Baby Boomers account for almost 60 per cent of the golf population at clubs across Australia (Golf Australia 2018 Participation Report). This means that the majority of club golfers are between 55 and 75 years old.
As we age, our bodies experience a phenomenon called Sarcopenia, otherwise known as muscular atrophy, which is basically a progressive loss of muscle over time. This reduction in muscle mass is largely due to a decline in naturally occurring testosterone in both men and women. As our muscle-mass decreases, so does our strength, our endurance and our balance. Due to the loss of muscle, there is also an increased risk of injury because our skeletal structures simply don’t have the musculature or the strength to support us anymore.
Now you don’t need to be a rocket scientist to work out how weakness, poor balance and a lack of endurance would impact your golf game. The good news is, there is a lot you can do to dramatically slow down the effects of muscular atrophy.
So where do we start? The answer is very simple: resistance training.
The Victorian Government recently published the physical and mental health benefits that could be achieved through resistance training, and the results were astonishing. These include, but are not limited to: increased strength, increased metabolism (your body will burn more calories at rest!), improved mobility and balance, improved posture, decreased risk of injury, improved sleep and avoidance of insomnia, increased self-esteem, greater stamina, enhanced performance of daily tasks, enhanced sport performance, prevention or control of chronic conditions such as diabetes, heart disease, arthritis, back pain, depression and obesity and reduce or prevent cognitive decline in older adults.
This is the “magic pill” we have all been waiting for and it is going to help every aspect of your golf game, including hitting the ball further, not to mention boost your health. So what are you waiting for?
There are many ways to perform a meaningful resistance training program. Some of these include body weight exercise, resistance bands, free weights, machine weights and much more. The key here is to ensure that, no matter what method of training you choose, the resistance is high enough to create enough stress on your muscles to achieve the maximum benefit from the exercise. As a general rule, if you perform 12 repetitions of an exercise to the point of fatigue you will be hitting the sweet spot for optimal muscle gain.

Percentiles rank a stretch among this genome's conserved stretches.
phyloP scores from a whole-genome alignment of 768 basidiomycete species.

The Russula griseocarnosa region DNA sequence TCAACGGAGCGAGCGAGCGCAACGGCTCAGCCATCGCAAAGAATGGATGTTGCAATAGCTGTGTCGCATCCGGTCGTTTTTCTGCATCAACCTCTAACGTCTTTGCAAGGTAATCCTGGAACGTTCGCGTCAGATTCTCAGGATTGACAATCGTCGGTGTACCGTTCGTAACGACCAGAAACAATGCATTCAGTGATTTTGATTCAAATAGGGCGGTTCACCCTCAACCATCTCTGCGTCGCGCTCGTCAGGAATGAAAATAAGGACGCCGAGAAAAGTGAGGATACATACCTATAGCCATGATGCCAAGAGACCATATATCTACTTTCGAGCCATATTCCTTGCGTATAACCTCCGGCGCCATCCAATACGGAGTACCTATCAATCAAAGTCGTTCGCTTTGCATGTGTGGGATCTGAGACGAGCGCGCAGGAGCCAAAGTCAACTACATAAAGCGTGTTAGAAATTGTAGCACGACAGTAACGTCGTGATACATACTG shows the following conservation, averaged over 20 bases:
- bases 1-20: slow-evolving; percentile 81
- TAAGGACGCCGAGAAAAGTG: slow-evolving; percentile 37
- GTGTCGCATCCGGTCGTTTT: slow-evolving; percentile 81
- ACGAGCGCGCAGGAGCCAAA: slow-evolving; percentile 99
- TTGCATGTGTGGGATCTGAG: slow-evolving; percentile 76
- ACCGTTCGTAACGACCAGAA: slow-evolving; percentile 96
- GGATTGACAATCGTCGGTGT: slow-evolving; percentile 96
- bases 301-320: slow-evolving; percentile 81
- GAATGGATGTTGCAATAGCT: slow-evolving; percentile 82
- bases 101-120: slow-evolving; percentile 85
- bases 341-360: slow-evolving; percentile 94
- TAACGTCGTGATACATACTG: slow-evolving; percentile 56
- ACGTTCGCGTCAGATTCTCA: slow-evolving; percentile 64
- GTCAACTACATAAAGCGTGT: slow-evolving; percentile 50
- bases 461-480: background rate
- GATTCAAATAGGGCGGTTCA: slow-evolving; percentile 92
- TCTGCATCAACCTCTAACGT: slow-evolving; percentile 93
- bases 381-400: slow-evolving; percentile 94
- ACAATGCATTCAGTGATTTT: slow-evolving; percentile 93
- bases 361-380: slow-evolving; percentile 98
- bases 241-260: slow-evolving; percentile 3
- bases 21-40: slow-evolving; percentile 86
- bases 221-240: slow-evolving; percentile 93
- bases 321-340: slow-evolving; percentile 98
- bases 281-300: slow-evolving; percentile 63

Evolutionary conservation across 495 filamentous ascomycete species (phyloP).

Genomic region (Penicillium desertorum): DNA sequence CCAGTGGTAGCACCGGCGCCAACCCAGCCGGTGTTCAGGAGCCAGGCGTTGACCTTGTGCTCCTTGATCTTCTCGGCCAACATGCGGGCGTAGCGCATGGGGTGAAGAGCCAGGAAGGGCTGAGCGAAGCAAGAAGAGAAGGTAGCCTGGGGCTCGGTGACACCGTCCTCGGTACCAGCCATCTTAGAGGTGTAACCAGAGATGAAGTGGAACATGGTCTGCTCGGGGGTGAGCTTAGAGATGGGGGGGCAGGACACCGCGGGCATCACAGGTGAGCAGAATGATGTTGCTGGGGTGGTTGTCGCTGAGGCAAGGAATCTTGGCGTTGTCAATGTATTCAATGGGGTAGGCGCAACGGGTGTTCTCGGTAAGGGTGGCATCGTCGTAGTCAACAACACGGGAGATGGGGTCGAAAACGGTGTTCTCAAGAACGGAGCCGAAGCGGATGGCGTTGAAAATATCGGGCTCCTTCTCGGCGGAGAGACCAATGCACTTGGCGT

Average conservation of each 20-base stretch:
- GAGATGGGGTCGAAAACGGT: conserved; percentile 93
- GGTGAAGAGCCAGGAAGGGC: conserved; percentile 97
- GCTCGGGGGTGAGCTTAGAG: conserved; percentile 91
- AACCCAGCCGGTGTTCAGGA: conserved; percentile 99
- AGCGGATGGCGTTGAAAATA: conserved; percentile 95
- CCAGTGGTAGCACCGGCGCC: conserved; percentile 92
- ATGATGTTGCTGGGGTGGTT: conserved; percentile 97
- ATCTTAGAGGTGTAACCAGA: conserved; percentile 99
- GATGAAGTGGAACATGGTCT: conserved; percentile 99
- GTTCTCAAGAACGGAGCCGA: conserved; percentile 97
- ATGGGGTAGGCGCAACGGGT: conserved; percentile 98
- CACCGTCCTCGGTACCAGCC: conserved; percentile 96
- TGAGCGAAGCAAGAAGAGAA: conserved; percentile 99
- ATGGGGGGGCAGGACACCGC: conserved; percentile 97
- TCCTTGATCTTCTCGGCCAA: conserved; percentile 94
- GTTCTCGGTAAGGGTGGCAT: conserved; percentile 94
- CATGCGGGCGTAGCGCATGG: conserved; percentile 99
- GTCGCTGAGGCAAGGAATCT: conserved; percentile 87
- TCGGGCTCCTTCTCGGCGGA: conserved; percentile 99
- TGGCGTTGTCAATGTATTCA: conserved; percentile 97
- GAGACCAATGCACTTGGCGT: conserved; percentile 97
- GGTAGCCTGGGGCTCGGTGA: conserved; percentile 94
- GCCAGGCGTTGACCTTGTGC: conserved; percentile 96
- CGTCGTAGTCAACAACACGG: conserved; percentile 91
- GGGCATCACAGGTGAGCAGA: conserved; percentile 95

As with any exercise program you perform, you should consult a professional to ensure that the program you undertake is safe for you based on your physical and medical attributes. It is also highly important to ensure that the program is structured specifically for you, with your goals in mind, ensuring that you achieve the maximum benefit in the least amount of time.
So whether you’re a Baby Boomer trying to put the ‘boom’ back in the baby, or you’re a Gen Y wanting to stay forever young and hit it past your mates, head to the gym, get some professional advice and start resistance training today.
For more information on resistance training programs that will keep you golf fit, check out these exercises from Oliver or e-mail him at [email protected].
*With nearly 20 years’ experience as a player, Oliver Yourn’s interests now lie in helping other golfers achieve their goals through specialist golf fitness programs and training. As a strength and conditioning coach, he has worked with Asian Tour and tier 1 Australasian Tour professionals. See FitGolf.com.au for more.